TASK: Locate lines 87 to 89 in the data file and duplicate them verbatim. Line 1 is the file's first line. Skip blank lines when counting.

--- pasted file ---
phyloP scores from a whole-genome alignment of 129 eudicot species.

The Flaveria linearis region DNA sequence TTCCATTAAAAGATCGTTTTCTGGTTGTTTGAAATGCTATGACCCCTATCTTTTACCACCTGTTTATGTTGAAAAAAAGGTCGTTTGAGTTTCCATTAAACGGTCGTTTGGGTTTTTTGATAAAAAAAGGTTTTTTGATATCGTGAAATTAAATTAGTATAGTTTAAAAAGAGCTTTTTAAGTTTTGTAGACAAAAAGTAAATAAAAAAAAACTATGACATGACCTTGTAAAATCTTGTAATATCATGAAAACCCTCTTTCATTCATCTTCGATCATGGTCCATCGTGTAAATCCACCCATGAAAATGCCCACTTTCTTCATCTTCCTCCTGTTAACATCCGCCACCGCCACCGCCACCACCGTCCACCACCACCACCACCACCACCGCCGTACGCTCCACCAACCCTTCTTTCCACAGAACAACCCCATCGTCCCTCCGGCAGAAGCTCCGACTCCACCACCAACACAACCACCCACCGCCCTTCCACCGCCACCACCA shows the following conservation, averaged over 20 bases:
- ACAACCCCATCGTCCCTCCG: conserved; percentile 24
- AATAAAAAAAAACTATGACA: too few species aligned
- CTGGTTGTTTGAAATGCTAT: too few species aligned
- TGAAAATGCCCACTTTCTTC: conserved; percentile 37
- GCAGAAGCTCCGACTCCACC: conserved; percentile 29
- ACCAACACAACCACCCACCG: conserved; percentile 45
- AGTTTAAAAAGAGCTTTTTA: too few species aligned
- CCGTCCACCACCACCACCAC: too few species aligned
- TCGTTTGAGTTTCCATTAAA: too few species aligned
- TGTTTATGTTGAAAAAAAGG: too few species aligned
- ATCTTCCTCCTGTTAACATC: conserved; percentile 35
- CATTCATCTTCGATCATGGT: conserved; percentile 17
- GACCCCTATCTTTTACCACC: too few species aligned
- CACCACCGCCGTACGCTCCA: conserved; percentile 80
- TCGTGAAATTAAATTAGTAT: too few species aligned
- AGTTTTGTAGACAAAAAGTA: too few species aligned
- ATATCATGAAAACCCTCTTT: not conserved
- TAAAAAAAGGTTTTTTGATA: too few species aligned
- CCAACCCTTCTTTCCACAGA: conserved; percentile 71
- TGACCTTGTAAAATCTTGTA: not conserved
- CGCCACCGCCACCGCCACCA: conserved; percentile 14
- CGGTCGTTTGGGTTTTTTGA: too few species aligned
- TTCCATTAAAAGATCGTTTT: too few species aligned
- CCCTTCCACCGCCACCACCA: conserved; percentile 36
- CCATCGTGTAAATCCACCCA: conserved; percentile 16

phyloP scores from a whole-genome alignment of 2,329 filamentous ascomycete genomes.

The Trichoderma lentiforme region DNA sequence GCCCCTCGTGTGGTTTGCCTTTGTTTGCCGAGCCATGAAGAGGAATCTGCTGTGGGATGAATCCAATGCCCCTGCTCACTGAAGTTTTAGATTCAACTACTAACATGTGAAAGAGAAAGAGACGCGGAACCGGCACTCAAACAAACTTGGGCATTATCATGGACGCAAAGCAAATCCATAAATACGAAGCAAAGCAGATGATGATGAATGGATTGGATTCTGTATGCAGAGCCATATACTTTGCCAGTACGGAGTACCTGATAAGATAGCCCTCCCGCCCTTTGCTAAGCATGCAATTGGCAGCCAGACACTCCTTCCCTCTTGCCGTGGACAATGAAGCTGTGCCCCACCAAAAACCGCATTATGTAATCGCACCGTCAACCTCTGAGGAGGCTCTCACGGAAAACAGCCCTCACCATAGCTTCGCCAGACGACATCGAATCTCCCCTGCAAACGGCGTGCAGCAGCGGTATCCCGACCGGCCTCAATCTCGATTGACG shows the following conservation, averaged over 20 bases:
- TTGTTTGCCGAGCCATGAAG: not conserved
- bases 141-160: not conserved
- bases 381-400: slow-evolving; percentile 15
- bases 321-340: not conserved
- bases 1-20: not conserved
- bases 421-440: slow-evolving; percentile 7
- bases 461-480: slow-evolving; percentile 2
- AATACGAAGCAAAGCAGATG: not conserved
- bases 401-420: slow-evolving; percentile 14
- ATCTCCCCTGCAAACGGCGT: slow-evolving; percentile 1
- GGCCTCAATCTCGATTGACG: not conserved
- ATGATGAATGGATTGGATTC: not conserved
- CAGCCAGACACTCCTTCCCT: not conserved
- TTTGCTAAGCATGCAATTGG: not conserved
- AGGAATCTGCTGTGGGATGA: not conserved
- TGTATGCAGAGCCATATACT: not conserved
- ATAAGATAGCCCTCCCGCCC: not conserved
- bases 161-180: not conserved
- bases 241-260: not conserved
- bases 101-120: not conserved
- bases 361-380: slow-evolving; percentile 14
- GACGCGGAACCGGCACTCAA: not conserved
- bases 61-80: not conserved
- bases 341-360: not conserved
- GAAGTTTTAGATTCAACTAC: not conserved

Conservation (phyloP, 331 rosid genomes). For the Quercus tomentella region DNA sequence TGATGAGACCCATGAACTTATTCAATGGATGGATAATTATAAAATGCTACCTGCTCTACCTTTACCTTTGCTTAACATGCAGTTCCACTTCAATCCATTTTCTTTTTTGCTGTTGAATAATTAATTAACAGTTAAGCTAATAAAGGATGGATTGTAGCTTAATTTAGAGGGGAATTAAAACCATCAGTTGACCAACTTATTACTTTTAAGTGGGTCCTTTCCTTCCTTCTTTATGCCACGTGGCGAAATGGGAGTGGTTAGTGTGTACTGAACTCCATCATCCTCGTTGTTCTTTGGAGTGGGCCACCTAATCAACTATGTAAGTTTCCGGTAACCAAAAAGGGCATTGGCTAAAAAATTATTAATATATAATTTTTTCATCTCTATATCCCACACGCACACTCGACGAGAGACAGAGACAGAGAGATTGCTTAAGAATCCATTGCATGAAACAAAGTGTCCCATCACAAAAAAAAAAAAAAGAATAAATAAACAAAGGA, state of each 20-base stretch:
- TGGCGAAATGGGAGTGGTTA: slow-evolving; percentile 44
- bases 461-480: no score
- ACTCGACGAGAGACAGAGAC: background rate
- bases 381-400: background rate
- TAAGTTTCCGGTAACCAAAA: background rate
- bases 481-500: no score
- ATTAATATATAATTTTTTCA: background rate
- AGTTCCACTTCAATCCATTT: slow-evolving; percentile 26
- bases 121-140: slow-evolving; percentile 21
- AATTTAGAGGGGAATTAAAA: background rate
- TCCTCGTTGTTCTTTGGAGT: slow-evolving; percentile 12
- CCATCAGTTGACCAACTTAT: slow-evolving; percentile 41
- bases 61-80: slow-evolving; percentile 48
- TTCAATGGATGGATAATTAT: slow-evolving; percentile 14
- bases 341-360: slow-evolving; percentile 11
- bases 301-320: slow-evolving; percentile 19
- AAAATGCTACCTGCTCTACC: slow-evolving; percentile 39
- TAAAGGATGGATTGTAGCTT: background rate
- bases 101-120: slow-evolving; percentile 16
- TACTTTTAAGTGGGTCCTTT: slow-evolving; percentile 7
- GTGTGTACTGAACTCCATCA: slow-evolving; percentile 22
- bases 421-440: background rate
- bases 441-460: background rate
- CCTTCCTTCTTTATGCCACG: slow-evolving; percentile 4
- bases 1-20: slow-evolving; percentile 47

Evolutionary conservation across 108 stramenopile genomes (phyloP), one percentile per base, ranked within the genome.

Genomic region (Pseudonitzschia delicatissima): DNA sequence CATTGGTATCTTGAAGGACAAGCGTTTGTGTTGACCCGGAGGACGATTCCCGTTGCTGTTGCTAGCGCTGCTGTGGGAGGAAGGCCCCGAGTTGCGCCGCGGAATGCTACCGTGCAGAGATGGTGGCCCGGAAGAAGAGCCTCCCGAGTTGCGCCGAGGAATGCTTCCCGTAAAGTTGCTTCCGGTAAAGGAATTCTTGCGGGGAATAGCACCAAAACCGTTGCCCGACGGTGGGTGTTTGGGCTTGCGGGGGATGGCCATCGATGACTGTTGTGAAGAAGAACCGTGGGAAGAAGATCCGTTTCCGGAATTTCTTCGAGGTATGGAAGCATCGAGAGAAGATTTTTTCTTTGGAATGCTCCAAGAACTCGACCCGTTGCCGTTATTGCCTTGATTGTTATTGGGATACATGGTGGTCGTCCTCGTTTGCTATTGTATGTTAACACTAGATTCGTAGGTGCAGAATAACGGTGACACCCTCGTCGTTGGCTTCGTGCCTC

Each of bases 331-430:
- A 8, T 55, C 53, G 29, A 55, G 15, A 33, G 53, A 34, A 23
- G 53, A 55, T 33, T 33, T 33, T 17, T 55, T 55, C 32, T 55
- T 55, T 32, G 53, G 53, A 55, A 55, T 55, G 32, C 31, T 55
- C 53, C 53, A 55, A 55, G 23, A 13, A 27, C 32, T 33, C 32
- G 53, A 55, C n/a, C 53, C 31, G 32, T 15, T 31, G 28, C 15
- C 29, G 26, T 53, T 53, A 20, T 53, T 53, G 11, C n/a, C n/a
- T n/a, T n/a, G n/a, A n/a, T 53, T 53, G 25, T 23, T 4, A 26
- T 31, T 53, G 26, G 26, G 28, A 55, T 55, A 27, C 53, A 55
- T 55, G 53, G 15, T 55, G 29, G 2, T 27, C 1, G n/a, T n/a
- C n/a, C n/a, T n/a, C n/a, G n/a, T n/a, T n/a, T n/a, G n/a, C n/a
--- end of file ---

- C 53, C 53, A 55, A 55, G 23, A 13, A 27, C 32, T 33, C 32
- G 53, A 55, C n/a, C 53, C 31, G 32, T 15, T 31, G 28, C 15
- C 29, G 26, T 53, T 53, A 20, T 53, T 53, G 11, C n/a, C n/a